NCPA: New Privacy, Security Rules Will Burden Pharmacies

The National Community Pharmacists Association is pushing for less stringent regulations under the Health Information Technology Act, saying the new rules will be unnecessarily costly and time-consuming for independent pharmacies.

Although it may seem like just yesterday when pharmacies had to get a handle on complying with HIPAA (Health Insurance Portability and Accountability Act of 1996) requirements, health care reform is bringing more regulations-some of which one pharmacy group is seeing as unnecessarily burdensome to community pharmacies.

"Community pharmacies have acted proactively to bring the efficiencies of health information technology into their practice settings, but certain requirements in the HITECH [Health Information Technology for Economic and Clinical Health] Act either need further clarification or modification to maintain our ability to effectively serve patients," wrote John Coster, Senior Vice President of Government Affairs for the National Community Pharmacists Association (NCPA), in a letter to the US Department of Health and Human Services Office for Civil Rights.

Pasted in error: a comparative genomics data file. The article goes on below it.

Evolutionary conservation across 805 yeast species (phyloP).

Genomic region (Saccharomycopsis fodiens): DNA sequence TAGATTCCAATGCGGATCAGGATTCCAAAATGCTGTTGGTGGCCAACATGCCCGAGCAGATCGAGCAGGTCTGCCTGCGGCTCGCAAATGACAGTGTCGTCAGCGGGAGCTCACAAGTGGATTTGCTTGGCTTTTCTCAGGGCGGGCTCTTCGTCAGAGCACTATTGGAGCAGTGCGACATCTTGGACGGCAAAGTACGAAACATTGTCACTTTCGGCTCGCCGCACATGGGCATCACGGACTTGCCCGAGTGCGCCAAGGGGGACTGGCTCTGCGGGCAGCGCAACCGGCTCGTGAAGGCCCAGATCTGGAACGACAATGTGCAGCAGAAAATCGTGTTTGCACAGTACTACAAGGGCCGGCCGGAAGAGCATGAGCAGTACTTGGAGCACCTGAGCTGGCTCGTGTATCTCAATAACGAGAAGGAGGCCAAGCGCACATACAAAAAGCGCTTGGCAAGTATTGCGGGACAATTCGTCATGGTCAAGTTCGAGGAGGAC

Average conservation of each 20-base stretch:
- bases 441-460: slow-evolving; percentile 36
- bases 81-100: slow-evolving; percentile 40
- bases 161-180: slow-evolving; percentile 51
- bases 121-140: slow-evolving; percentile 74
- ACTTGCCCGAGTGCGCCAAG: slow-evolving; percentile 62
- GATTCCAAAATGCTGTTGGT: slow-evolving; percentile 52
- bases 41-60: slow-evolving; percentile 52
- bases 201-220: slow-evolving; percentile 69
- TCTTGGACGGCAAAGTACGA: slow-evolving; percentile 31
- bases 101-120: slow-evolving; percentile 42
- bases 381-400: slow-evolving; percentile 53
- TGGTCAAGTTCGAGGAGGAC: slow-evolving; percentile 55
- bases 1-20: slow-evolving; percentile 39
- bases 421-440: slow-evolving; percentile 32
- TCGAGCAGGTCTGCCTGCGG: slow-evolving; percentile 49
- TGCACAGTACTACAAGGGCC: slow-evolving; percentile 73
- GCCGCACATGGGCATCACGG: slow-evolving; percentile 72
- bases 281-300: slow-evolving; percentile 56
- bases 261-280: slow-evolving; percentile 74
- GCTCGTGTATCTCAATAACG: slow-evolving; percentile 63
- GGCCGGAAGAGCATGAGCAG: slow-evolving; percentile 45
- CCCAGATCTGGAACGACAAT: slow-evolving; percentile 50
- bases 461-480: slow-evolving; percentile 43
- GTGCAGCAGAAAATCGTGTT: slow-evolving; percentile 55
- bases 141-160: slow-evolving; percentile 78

One change under HITECH would require covered entities to be held accountable for all disclosures made through an electronic health record over a 3-year period, as opposed to only "nonroutine" disclosures, as called for under HIPAA. According to the NCPA, instead of possibly forcing pharmacies to invest in new technology that would allow for compliance with the new mandate, the rule should be to require a listing of disclosures for payment, treatment, and operations purposes upon patient request.

Other changes addressed by NCPA further deal with patient disclosure issues, as well as contracts with business associates, payments for data exchanges, and federal civil action proceedings for those in noncompliance with the new rules.

"We are committed to working constructively with the government and our private partners to ensure the systematic changes work, but as currently configured, community pharmacies could become entangled in a morass of new requirements that will do little to serve patients, but will add costs and burdens to small businesses," asserted Coster in the letter.

The full letter is available at